As a child growing up in rural Kerala, my chief entertainment was reading: mostly science, history of science and, also, biographies of scientists. To me, science seemed pure and uncluttered by politicking. I thought of scientists as completely rational beings, driven only by a desire to uncover the mysteries of the universe. In my mind, they were impartial observers, experimenters and thinkers, untouched by personal prejudices But, as I grew up, I came to realise that this was far from the truth. No doubt, the history of science has many examples of cooperation between scientists, often from multiple disciplines, working together to uncover the mysteries of nature. But, it is also peppered with examples of prejudice, power play, factionalism, politics and one-upmanship. One such example is the exciting story of the uncovering of the structure of DNA shared in this issue’s ‘Discovering the Helical Staircase’. Every time I dwell on this path-breaking discovery, I am left with deep sadness at how one of the scientists who contributed significantly to this achievement – Rosalind Franklin – received hardly any credit for it. This is a reflection of how women scientists were systematically relegated to the background in those days. The men who dominated science wanted to keep it that way – dominated by men. How much more would science have progressed if women had been given their rightful say and encouragement?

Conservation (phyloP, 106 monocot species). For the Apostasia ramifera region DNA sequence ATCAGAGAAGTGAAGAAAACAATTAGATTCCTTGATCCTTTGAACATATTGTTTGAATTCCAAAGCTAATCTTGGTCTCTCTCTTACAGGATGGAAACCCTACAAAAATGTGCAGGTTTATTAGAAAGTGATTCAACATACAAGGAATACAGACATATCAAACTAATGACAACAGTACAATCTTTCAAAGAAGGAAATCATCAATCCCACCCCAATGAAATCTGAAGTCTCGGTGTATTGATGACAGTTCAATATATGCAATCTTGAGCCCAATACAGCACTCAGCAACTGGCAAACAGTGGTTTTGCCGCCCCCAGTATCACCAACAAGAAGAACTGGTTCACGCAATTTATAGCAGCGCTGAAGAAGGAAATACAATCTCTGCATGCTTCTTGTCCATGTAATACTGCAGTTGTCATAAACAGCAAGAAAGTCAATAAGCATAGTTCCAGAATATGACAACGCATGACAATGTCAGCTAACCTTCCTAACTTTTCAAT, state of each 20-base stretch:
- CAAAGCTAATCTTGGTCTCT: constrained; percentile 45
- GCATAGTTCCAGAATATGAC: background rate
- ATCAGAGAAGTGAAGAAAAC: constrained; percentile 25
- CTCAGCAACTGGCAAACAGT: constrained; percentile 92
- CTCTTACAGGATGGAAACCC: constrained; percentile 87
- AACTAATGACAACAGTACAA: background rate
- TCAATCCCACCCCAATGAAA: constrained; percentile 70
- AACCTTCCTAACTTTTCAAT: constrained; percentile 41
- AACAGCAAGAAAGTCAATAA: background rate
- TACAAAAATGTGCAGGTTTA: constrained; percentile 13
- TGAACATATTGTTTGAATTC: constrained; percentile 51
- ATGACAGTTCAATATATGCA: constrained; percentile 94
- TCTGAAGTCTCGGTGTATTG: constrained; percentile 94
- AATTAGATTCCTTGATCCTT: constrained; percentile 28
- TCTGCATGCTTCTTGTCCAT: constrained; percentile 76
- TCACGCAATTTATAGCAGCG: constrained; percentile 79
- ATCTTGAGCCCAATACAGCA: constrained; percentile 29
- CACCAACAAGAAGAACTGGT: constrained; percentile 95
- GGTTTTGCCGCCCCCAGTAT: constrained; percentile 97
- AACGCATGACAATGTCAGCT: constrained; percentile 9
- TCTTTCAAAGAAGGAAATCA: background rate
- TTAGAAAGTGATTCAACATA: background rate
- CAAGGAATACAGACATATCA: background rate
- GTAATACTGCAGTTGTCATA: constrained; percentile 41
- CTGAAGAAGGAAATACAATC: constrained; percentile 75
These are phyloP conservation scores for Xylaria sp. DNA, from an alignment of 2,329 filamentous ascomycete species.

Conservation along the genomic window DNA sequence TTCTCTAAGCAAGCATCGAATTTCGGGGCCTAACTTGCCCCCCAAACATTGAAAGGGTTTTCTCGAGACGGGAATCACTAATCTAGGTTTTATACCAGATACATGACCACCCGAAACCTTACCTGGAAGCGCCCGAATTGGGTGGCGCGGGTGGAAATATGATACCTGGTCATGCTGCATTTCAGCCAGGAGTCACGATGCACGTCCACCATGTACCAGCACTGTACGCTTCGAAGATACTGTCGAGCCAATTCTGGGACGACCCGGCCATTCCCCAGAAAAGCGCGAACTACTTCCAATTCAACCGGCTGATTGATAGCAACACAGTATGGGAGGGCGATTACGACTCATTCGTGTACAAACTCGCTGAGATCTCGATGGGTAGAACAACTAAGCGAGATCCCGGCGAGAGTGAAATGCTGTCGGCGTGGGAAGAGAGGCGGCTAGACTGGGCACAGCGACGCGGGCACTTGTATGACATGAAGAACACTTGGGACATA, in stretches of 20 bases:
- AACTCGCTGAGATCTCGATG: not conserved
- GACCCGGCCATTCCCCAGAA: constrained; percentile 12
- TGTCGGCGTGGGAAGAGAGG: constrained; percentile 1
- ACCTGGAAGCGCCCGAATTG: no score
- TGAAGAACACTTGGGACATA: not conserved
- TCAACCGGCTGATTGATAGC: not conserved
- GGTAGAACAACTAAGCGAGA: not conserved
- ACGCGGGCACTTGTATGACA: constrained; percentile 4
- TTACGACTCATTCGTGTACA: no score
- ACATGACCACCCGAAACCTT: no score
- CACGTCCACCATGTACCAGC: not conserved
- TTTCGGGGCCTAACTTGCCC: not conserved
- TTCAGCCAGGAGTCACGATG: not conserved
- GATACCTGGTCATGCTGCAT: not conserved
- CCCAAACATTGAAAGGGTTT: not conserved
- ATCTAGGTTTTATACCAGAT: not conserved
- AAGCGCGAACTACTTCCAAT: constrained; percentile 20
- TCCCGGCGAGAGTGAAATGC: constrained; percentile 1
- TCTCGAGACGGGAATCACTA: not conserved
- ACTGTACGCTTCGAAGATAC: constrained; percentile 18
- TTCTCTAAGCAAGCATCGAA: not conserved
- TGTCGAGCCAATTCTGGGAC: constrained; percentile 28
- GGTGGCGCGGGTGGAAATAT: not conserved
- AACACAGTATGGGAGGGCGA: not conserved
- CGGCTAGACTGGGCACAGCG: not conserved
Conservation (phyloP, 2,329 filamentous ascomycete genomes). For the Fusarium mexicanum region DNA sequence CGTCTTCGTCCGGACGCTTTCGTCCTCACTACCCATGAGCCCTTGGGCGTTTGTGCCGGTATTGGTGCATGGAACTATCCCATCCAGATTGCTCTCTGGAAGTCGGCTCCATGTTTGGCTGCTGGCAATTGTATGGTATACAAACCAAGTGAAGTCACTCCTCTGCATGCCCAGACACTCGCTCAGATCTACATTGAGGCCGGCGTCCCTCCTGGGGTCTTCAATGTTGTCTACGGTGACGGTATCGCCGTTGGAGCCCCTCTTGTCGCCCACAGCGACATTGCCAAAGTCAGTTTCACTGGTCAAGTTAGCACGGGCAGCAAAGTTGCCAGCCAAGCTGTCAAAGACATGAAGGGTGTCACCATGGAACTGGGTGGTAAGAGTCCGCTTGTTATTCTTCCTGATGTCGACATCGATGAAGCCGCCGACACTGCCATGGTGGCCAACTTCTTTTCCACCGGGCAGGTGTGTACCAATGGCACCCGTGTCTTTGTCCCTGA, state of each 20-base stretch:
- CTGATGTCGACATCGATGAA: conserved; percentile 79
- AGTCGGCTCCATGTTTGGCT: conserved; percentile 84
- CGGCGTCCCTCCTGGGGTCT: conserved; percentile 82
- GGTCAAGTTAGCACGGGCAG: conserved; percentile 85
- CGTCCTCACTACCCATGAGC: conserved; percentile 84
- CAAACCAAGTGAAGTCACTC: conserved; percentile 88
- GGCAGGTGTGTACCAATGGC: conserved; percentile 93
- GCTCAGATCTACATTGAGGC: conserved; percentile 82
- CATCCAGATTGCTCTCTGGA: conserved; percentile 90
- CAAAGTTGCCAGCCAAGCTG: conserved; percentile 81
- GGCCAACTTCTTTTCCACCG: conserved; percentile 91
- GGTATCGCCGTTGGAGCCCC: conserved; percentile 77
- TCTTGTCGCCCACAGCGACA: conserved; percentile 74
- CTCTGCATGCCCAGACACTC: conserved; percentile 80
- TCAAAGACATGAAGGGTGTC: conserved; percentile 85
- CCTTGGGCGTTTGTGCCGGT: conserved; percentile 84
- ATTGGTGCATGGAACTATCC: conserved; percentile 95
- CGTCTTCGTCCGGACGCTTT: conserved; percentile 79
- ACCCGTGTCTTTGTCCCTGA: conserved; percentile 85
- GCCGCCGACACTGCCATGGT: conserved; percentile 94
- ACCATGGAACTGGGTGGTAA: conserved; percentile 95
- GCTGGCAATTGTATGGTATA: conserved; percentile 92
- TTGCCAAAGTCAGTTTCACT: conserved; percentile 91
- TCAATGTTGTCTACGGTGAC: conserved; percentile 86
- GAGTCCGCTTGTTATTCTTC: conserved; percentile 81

This issue of iWonder... is centered on evolution, a concept that today is almost synonymous with Charles Darwin. However, in a strange but fitting way, the word evolution, derived from the Latin ‘evolvere’, was originally used to refer to the ‘unrolling of a book’. And it was, in fact, Charles Lyell who first used this term with its modern meaning – twenty-seven years before Darwin used it once in the final paragraph of his ‘On the Origin of Species’. Thus, it is Lyell’s notion that ‘the present is the key to the past’, a key first principle in almost every field of science, which is the underlying thread linking the articles in this issue – from the evolution of stars and the Earth to that of living organisms, humans, or even the phenomenon of ocean acidification.